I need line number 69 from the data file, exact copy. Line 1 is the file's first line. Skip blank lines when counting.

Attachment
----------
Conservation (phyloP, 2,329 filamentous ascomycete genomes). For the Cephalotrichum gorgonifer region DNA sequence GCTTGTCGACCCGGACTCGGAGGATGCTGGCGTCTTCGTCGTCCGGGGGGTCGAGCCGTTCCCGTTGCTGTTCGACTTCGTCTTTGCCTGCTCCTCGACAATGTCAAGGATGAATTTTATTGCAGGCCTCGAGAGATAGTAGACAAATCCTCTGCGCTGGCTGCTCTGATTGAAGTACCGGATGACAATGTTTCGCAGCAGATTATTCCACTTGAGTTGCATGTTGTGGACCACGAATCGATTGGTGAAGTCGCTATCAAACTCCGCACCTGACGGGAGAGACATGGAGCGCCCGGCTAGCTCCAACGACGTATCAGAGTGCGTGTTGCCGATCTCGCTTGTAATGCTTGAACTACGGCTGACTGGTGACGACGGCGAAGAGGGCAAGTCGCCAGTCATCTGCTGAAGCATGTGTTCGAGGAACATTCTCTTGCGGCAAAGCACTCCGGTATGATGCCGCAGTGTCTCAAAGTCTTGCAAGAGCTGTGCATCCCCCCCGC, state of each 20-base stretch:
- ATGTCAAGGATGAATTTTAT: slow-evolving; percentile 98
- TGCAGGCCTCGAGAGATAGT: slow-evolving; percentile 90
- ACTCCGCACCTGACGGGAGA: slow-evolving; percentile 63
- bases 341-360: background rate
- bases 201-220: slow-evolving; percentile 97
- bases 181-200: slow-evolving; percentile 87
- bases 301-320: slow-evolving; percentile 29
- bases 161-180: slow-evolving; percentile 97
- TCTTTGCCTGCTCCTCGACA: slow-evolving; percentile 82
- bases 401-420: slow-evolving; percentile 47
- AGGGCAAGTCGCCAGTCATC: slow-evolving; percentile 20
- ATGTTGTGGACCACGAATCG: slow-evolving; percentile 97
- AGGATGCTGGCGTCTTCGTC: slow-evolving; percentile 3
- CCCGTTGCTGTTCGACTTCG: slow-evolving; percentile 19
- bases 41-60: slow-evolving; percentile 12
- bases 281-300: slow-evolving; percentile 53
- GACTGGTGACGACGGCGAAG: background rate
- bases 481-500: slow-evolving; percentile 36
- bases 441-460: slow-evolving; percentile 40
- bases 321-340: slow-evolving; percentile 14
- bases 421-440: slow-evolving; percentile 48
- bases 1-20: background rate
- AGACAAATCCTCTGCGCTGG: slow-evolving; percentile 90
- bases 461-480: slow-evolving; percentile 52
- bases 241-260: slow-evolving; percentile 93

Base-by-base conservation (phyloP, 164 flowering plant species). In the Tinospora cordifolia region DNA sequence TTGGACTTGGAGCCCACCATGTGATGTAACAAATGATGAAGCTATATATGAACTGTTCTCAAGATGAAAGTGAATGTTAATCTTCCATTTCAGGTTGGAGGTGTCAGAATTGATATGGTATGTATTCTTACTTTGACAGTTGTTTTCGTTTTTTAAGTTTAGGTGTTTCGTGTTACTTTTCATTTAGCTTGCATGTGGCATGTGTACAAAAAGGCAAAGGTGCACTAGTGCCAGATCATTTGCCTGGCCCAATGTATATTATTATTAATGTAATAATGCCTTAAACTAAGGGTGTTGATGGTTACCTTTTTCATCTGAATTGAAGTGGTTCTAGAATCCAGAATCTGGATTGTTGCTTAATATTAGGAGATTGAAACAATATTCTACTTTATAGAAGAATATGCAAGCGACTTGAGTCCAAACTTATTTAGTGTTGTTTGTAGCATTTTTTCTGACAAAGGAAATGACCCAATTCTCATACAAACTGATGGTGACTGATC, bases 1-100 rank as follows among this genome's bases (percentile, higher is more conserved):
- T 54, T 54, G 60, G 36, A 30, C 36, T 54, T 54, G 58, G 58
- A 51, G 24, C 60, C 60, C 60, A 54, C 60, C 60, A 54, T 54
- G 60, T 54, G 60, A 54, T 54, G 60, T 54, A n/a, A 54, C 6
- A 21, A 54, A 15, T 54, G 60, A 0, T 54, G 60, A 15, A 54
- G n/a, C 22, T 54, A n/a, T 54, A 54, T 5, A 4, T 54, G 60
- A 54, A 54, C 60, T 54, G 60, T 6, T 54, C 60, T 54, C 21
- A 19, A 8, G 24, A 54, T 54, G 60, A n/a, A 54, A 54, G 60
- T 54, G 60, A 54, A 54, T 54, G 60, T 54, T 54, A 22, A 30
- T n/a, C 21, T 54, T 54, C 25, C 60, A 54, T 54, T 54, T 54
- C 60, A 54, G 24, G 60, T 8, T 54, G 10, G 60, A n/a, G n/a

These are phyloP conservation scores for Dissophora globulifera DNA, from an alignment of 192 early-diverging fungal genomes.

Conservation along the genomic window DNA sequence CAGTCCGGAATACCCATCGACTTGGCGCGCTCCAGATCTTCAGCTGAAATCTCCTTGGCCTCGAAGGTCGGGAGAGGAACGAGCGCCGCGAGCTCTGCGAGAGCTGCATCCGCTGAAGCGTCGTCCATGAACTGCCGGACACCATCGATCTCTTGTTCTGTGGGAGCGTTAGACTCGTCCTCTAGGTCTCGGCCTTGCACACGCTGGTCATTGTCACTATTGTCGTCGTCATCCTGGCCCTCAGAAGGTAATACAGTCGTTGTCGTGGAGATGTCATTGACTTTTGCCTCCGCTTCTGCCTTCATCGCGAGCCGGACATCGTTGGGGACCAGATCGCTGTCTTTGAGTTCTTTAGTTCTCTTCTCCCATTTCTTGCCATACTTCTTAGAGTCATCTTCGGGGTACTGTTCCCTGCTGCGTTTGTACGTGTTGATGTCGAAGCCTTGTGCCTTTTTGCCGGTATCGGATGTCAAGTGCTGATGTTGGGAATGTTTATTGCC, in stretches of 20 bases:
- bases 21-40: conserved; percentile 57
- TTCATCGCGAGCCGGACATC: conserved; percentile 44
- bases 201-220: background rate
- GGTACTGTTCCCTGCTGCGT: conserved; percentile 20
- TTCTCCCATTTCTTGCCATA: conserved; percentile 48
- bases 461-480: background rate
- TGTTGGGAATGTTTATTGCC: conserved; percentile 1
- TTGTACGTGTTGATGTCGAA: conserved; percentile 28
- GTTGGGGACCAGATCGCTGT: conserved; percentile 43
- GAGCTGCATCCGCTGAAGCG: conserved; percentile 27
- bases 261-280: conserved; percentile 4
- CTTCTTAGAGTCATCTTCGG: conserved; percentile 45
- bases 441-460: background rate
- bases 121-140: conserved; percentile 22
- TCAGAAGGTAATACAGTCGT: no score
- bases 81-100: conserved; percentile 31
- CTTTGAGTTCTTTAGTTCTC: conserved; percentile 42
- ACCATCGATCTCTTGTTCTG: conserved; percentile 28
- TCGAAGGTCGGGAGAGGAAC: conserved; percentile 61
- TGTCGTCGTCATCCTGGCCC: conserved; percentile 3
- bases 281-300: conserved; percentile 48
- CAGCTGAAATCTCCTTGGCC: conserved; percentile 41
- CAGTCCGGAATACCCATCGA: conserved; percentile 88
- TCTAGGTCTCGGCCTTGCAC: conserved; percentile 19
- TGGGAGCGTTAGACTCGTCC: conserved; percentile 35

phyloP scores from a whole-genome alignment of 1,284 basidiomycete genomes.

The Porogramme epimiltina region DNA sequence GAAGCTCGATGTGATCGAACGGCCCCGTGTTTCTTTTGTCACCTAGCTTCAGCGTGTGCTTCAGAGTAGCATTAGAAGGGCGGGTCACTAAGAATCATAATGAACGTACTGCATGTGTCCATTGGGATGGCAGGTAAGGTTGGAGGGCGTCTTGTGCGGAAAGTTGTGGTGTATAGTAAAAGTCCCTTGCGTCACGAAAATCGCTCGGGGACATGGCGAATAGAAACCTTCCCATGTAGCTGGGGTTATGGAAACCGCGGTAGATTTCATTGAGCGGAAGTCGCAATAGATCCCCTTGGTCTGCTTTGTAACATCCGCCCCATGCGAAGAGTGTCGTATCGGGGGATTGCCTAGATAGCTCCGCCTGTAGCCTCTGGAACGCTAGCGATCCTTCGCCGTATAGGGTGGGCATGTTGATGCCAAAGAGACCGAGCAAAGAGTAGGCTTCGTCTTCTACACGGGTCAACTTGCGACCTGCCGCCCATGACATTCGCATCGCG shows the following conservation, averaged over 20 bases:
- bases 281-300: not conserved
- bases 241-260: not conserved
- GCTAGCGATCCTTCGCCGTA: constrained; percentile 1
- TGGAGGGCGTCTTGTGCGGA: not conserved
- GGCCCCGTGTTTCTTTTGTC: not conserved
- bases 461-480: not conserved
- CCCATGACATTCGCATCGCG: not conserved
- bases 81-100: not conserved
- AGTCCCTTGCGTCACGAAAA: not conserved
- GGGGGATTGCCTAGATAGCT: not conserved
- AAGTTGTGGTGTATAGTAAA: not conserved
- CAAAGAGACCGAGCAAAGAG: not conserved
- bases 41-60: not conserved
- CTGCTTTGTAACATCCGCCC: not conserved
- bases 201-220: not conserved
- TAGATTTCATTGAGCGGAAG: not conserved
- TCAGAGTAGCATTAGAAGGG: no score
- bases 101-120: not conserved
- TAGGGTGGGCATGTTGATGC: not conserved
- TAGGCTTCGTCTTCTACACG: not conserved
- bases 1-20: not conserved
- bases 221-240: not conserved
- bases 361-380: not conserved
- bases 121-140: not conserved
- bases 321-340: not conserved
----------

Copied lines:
- GCTAGCGATCCTTCGCCGTA: constrained; percentile 1